The zenith in the career of Dr. Martin Luther King, Jr. was reached in 1963. Early in that year, King led a desegregation campaign in Birmingham, Alabama that was met with ferocious police dogs and water cannon, all captured on national television. This turned the tide for the civil rights movement, clearly capping blacks with the white hats and southern racists with the black hats.
The highpoint of 1963 was also the apex of Dr. King's life, as he led 250,000 protestors on a march through Washington DC, singing "We Shall Overcome," that ended at the Lincoln Memorial where he delivered his famous "I have a dream" speech. It was the largest demonstration for civil rights in American history. One year later, Dr. Martin Luther King, Jr. was awarded the Nobel Peace Prize.
But other, more violent voices were being raised in the black community that preached Dr. King was too soft—the black racist Malcolm X; the proponent of "black power" Stokely Carmichael; and Eldridge Cleaver who said raping white women qualified as a legitimate act of insurrection. The Black Panther Party spokesman H. Rap Brown told black Americans to "get you some guns and kill the honkies."
Whereas Dr. King worked with whites to achieve the aims of the civil rights movement—indeed a multitude of whites were heavily involved in its successes, which frankly could not have been achieved without them—the new black militants took over the movement and purged it of its white members. At least the white males. The black men would allow white women to remain in the movement only if they would come to bed with them to prove they were not prejudiced.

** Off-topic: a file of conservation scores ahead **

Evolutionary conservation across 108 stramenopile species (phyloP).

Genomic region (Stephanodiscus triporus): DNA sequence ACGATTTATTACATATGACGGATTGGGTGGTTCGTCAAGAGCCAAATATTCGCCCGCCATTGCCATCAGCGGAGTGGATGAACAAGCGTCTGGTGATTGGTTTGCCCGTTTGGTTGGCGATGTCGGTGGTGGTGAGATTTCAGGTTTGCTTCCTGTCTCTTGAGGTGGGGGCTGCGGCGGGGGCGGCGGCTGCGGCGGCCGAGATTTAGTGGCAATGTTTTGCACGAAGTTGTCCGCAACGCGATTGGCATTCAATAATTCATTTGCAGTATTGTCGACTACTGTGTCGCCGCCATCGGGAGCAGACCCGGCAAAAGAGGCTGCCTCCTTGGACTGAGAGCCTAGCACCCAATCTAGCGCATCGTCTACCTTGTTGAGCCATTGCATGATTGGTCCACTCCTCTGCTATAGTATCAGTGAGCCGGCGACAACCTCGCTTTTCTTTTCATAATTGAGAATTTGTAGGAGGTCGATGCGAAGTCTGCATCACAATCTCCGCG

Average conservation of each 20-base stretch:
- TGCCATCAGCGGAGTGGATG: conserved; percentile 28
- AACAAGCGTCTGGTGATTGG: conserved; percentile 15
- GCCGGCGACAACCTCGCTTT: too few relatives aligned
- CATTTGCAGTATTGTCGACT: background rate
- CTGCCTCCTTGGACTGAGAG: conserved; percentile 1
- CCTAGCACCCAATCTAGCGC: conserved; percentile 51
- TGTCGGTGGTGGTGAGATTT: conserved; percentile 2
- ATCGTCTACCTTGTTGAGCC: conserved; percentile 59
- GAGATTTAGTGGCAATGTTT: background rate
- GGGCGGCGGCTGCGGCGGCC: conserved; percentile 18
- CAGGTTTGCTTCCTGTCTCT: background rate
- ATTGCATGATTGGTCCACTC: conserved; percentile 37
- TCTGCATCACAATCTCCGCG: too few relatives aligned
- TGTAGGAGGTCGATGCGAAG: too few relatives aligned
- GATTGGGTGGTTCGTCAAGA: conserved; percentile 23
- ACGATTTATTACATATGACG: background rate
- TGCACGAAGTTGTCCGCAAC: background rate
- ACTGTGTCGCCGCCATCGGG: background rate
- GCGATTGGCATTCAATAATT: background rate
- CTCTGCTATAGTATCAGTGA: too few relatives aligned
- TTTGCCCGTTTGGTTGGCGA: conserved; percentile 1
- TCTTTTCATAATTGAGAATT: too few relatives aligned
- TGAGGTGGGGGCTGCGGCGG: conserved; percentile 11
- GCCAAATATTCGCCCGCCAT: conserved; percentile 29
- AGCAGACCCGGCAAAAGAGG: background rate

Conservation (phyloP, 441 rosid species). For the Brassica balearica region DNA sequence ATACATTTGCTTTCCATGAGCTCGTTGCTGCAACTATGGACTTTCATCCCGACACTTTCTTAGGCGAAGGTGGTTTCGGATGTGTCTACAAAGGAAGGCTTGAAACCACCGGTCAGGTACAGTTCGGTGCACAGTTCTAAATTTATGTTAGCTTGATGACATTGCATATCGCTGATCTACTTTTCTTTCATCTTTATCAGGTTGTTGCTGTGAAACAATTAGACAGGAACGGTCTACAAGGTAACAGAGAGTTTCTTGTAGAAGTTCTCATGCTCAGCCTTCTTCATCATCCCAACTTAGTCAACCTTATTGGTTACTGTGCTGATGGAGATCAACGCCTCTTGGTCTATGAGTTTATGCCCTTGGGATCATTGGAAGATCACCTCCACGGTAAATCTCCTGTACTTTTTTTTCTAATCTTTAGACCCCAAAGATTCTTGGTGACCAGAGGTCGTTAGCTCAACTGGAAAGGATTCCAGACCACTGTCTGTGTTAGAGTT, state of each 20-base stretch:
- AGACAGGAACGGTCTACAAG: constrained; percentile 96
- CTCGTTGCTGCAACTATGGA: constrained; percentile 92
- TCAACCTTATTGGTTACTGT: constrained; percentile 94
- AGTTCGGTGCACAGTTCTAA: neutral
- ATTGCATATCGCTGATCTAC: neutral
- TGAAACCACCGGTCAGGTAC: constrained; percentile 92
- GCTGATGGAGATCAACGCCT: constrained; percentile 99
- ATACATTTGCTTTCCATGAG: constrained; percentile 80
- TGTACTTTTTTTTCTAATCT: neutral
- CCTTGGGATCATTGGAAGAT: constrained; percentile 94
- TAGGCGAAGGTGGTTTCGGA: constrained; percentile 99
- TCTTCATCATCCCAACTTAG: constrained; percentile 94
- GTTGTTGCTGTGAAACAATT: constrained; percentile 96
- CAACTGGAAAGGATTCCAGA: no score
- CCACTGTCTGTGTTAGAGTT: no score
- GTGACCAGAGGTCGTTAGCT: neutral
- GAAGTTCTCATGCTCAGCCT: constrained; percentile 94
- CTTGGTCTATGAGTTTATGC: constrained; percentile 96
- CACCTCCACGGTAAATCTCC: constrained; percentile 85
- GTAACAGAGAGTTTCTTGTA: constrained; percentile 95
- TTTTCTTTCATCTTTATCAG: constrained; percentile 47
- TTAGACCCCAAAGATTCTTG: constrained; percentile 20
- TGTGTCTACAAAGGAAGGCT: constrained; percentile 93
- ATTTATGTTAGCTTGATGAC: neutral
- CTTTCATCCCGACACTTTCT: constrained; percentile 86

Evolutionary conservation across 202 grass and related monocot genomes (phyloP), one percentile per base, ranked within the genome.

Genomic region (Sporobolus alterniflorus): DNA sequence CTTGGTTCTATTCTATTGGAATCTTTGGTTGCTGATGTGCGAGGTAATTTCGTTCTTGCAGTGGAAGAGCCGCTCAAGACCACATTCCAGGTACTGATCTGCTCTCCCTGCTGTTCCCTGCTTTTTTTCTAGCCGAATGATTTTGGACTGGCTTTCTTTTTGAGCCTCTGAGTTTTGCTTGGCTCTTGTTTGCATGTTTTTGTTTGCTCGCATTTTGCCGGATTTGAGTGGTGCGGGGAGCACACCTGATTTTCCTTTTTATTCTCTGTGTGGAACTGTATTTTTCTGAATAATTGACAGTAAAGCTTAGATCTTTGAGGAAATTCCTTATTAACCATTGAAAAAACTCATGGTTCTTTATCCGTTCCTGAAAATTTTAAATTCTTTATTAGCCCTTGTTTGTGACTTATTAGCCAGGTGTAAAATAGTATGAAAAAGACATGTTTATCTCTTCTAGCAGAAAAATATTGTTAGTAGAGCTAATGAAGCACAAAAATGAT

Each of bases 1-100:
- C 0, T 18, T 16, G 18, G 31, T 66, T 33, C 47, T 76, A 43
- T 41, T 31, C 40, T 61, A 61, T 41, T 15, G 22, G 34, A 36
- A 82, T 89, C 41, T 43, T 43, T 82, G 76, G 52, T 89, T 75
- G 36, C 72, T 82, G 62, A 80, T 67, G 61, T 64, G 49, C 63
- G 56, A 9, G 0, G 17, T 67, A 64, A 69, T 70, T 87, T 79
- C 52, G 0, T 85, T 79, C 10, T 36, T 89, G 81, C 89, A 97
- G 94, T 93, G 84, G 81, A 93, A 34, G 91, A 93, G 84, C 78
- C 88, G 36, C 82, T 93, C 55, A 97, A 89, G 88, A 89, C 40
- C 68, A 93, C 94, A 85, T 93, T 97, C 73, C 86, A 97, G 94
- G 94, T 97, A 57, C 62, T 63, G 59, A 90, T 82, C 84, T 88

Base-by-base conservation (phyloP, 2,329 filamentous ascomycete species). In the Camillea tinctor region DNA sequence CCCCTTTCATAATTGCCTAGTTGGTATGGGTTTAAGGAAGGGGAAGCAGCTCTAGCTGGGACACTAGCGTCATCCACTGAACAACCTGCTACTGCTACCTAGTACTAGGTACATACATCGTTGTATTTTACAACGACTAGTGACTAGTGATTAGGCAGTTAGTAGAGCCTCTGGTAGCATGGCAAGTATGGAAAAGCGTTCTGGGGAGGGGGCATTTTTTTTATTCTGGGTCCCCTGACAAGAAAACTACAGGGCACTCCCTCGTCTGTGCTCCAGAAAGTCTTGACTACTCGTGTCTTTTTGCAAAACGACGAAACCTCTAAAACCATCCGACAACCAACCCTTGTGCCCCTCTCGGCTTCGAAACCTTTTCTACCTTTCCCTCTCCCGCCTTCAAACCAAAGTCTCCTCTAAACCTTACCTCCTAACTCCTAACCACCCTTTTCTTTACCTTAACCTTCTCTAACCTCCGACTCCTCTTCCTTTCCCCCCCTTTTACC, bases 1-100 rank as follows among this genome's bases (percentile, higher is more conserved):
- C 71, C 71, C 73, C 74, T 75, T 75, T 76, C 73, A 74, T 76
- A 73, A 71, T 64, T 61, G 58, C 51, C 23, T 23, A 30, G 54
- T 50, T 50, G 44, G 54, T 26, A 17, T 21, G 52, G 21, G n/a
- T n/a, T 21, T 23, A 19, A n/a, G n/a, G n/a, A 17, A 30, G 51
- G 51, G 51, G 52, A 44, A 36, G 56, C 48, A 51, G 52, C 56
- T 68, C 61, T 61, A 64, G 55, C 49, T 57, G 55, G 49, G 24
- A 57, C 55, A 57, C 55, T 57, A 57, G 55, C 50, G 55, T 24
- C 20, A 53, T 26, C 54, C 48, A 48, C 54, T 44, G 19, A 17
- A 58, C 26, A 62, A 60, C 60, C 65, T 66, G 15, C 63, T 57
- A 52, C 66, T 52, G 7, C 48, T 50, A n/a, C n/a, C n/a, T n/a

Dr King Is Killed in Memphis
Dr. Martin Luther King Jr. was devastated when a march he planned in Memphis, Tennessee turned into a full blown black riot. 155 shops owned by whites on Beale Street were attacked and sixty people were hurt. Streets were blocked by angry black mobs; bricks were thrown at trucks, cars, and police cruisers. Windows were smashed and stores looted. White taxi-drivers and police officers were beaten, battered by flying objects, or stabbed. Then came a night of arson as blacks tried to burn down Memphis while chanting, "Burn Baby Burn!" Especially targeted were stores owned by Jews and Italians. No black-owned stores were touched.
A few days later, Dr. Martin Luther King Jr. gave his final speech, in which he said: "Like anybody, I would like to live a long life. . . . I have seen the Promised Land. I may not get there with you."
Martin Luther King was assassinated the next day by James Earl Ray—a lifelong member of the Democratic Party—the evening of 4 April, 1968. Blacks across America reacted with grief, anger, rioting, looting, arson, and destruction that went on for a week. 110 cities suffered from the riots, none more than Washington DC. 3,500 people were hurt and 46 killed.
Dr. Martin Luther King, Jr. is the only American honored with a federal holiday except for the Father of our Country George Washington.
My primary source for this article is the wonderful book The Fifties by David Halberstam. Additional material was gathered from The Sixties by Arthur Marwick; A History of the American People by Paul Johnson; and America: A Narrative History by Tindall & Shi.